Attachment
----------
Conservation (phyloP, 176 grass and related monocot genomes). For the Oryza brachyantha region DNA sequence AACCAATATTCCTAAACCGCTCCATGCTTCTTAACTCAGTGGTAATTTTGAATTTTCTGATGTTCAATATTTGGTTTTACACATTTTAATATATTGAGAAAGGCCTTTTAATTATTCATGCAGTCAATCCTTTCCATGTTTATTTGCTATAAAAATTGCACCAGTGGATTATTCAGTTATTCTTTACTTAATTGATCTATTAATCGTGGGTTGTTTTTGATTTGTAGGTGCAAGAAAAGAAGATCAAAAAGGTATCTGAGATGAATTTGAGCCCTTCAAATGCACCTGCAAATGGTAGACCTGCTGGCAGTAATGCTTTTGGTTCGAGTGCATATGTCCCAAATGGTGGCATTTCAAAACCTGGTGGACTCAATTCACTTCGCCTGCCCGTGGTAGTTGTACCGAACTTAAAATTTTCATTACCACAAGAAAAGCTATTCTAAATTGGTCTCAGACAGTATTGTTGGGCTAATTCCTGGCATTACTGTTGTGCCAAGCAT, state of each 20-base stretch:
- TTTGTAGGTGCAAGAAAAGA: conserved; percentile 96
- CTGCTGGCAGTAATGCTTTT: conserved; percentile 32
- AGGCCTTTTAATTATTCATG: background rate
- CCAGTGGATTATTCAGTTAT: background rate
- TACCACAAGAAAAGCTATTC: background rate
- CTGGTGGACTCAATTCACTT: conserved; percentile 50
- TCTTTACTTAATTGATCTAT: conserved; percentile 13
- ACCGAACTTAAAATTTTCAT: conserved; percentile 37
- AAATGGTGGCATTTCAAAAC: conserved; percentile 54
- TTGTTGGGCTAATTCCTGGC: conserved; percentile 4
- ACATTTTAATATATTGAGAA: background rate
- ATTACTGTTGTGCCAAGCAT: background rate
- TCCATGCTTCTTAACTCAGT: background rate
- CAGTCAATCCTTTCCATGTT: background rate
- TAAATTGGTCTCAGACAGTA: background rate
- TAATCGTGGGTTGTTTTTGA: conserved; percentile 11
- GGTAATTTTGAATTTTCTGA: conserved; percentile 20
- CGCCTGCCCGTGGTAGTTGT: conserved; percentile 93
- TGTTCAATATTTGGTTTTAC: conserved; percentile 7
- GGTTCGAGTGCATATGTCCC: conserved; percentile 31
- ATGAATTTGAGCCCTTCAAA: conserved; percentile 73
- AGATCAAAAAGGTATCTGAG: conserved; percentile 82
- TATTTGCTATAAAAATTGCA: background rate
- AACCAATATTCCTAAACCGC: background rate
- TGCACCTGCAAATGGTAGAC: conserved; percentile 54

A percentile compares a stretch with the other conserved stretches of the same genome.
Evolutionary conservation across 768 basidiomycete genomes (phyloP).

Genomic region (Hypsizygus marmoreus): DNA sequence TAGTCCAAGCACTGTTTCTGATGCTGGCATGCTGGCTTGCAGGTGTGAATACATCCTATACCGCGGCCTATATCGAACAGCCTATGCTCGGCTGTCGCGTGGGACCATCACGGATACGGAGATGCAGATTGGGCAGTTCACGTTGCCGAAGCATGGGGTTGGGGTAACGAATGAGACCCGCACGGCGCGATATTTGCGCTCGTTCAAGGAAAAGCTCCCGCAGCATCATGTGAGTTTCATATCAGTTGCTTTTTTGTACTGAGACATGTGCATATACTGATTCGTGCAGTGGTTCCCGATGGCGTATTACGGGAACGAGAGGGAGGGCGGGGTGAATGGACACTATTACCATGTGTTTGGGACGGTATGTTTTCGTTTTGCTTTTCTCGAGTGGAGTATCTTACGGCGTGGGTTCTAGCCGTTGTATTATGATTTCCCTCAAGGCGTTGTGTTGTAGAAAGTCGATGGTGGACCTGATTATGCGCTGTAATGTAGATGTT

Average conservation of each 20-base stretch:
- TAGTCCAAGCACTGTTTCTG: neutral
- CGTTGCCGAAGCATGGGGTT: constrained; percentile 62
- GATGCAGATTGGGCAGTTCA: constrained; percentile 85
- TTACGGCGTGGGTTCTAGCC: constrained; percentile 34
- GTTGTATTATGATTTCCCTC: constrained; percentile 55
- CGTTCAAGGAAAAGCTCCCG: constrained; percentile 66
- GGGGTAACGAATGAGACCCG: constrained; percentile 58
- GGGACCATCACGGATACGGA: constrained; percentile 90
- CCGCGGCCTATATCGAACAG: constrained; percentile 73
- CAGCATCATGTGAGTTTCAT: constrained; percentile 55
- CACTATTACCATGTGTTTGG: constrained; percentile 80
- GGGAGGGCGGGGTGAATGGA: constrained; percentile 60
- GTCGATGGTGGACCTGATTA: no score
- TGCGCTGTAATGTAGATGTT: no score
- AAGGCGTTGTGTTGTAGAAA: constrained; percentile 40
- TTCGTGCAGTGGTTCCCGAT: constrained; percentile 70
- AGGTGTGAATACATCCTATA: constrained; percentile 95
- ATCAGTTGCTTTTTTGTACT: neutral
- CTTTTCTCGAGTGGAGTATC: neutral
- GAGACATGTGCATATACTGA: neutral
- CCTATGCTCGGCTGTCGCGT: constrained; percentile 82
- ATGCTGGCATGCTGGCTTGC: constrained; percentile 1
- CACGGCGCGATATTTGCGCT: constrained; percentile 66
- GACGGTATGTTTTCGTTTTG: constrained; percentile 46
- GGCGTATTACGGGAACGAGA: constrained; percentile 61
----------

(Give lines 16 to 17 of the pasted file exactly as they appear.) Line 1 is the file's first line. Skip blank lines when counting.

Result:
- TAAATTGGTCTCAGACAGTA: background rate
- TAATCGTGGGTTGTTTTTGA: conserved; percentile 11